citizenship. Critics disagree about what this means: either 21st-century
American politics are secretly run by a handful of right-wing Cuban expats, or
21st-century patriotism is so hard-core that politicians have no trouble
deciding that a six-year-old boy would be better off having the American System
of Government than a father.
5) Candidate of the Century: John McCain
In the late 20th century, we had a rough-edged national candidate who
was tortured in an enemy prison camp. His name was James Stockdale, and we
couldn't make enough fun of him. This century, that candidate is John McCain,
he gives out "Hero" buttons, and we're lining up to give him back rubs. The
difference isn't just the divergent personal lucidity of the two men: it's
eight years of a self-serving slickster in the Oval Office, a man compared to
whom Kid Rock seems like a model of moral rigor. The question: in our national
dalliance with McCain, are 21st-century Americans finally embracing the kind of
robust, plainspoken character who deserves a shot at the White House? Or are we
delivering ourselves into the hands of an anti-abortion, pro-military loose
cannon? The answer was not yet clear at press time.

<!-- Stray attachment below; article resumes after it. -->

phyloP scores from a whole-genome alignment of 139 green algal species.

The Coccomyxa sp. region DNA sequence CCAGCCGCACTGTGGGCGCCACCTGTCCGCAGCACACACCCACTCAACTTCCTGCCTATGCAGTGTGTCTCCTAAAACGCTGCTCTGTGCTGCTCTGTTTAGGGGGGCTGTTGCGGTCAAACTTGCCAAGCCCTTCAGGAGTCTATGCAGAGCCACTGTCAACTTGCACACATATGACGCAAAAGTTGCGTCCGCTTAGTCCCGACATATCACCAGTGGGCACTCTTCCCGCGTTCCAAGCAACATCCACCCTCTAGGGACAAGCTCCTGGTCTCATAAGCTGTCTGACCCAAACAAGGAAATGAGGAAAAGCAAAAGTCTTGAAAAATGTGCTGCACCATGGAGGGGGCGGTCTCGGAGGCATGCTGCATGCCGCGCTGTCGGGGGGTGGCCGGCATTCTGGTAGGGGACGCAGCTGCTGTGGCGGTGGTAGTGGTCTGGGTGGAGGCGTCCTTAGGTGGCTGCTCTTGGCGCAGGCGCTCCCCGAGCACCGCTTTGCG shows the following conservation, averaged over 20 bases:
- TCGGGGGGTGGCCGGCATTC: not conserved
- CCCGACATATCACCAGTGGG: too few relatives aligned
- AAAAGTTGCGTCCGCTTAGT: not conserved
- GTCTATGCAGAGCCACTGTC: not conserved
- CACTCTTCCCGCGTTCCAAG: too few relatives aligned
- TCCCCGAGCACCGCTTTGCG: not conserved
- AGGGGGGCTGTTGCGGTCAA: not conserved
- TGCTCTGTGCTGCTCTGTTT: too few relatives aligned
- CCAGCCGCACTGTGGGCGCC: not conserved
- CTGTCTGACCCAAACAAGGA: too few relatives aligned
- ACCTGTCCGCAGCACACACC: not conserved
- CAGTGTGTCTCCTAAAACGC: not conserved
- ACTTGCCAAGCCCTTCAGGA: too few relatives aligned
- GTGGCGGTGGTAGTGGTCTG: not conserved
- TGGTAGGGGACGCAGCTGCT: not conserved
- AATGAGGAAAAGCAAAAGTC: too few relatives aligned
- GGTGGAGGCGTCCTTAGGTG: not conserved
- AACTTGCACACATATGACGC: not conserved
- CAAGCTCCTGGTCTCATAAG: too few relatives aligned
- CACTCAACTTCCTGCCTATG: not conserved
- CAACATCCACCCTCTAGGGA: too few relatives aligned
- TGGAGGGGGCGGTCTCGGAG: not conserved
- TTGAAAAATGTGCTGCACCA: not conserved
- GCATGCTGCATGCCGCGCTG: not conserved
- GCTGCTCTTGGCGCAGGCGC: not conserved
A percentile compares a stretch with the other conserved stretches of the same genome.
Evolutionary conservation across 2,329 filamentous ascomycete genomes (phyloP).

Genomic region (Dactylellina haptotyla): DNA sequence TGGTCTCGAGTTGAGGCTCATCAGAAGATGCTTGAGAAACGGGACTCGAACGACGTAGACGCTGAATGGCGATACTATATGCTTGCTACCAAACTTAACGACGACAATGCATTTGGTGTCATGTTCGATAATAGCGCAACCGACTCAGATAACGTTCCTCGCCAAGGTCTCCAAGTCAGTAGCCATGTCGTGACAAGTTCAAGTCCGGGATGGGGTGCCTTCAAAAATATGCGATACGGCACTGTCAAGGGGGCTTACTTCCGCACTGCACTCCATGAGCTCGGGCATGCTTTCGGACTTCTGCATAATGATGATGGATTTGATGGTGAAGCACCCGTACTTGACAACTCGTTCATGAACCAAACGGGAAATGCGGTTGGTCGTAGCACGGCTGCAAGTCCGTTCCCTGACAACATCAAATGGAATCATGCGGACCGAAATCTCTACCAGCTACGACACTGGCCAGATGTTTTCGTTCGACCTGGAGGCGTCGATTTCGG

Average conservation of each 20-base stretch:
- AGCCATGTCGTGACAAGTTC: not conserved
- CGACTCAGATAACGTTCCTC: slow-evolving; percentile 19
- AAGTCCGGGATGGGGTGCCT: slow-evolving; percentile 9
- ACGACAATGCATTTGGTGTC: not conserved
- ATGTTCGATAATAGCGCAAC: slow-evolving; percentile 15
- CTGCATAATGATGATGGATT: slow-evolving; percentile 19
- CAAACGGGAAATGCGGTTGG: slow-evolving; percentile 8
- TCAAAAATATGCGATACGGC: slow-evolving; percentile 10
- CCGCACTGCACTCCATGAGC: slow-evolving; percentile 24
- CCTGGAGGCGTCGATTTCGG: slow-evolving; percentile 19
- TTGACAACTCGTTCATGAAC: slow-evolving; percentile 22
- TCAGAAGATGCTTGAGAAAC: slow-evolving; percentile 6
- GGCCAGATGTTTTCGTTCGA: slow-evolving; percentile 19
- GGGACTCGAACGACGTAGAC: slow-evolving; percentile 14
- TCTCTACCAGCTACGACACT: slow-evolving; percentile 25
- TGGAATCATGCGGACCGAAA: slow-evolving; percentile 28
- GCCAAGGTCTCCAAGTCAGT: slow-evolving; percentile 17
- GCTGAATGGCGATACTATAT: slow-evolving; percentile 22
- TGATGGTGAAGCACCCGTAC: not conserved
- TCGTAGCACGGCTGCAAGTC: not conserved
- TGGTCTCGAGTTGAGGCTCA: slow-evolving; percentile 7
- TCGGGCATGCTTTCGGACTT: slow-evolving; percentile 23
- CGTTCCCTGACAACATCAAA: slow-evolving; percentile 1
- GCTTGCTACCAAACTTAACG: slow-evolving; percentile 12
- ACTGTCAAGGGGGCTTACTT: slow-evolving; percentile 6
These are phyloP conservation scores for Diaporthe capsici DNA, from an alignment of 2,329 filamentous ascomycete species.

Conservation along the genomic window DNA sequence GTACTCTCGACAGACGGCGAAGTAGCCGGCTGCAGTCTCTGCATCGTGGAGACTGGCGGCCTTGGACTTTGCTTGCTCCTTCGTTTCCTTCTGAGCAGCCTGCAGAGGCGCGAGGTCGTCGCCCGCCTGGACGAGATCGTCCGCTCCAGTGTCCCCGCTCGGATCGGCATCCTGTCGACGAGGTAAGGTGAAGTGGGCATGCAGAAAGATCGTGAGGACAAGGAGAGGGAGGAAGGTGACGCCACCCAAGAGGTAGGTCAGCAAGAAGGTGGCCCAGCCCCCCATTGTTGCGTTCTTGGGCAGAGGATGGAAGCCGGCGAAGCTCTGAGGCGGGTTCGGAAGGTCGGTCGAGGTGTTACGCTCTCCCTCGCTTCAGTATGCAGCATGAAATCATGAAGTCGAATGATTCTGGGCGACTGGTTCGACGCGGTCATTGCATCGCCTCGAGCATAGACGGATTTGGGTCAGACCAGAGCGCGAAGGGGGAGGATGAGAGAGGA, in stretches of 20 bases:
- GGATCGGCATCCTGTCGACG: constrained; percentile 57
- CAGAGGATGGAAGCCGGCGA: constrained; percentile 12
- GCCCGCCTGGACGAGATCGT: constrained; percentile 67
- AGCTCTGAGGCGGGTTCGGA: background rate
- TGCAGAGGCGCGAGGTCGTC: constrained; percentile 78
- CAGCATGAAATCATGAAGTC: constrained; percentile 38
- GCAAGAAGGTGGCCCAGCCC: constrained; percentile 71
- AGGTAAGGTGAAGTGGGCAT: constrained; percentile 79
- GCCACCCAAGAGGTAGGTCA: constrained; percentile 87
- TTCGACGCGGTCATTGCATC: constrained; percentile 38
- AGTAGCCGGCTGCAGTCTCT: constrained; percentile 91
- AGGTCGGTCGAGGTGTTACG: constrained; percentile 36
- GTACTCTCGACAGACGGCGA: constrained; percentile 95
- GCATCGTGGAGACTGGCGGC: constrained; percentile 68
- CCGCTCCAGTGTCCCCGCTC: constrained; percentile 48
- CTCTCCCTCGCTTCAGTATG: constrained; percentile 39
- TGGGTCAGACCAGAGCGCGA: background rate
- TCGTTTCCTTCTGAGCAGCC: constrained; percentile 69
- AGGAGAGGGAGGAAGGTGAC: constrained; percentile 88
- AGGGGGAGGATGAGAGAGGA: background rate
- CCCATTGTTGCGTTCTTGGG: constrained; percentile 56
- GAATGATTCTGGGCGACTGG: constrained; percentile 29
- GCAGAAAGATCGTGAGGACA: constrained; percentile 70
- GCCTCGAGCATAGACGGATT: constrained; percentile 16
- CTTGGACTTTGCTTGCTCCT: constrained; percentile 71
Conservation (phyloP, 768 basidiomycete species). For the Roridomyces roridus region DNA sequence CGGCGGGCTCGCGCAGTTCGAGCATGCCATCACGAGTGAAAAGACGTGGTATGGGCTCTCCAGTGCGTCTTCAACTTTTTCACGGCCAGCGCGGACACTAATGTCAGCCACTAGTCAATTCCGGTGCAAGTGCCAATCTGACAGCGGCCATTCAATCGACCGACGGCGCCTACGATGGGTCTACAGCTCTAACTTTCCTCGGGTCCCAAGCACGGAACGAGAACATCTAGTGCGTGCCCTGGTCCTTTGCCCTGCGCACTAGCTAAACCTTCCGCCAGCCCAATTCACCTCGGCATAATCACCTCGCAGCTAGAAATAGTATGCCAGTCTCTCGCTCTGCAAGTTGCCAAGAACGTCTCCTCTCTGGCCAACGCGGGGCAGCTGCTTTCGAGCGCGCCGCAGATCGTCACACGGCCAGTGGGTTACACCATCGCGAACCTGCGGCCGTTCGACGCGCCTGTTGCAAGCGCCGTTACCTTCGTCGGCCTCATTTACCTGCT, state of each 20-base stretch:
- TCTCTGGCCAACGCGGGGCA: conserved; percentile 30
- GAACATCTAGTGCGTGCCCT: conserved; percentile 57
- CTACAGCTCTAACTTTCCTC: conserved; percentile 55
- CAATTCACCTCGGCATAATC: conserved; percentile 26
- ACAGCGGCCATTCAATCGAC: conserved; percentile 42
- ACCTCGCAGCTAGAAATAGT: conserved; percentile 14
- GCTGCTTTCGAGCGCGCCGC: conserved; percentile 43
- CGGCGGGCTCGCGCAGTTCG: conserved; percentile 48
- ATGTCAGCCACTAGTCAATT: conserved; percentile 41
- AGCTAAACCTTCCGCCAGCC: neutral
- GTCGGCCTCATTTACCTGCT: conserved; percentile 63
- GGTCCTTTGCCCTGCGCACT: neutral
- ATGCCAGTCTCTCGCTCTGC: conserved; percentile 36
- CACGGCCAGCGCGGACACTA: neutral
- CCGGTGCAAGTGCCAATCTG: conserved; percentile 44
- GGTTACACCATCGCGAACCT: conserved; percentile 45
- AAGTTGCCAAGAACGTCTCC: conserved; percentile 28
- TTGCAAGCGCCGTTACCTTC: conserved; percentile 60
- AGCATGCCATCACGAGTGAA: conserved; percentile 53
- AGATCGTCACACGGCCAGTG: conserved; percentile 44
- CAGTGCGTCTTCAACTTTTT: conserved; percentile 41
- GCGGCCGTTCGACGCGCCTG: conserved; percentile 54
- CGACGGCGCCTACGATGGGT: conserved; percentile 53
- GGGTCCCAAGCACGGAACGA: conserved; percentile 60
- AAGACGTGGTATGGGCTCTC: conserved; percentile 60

6) Fizzle of the Century: 1/1/00
I admit I bought some extra flashlights before the end of the last
century. I made sure there was plenty of canned food and an extra case of beer
in the pantry. I withdrew a couple hundred bucks, stockpiled firewood, counted
down, closed my eyes, and then . . .
Hmm. The calendar turned over, the lights stayed on, the water kept flowing.
Even my crummy old laptop still knew what day it was. So what was all the fuss
about? You could write this one off as media overkill, but I think we all
played a part. Secretly I wanted the year 2000 to be different from the year
before, and you probably did too. The turn of the millennium had an edge of
fear that made it all the more delicious, and afterward I couldn't help feeling
disappointed that something hadn't gone wrong -- that I wasn't forced to
defend my apartment from wild bears for at least one night. It would, at least,
have made the fin de siècle into something more than the start of
On the positive side, it's safe to say the century's been all uphill from
Stephen Heuser can be reached at firstname.lastname@example.org.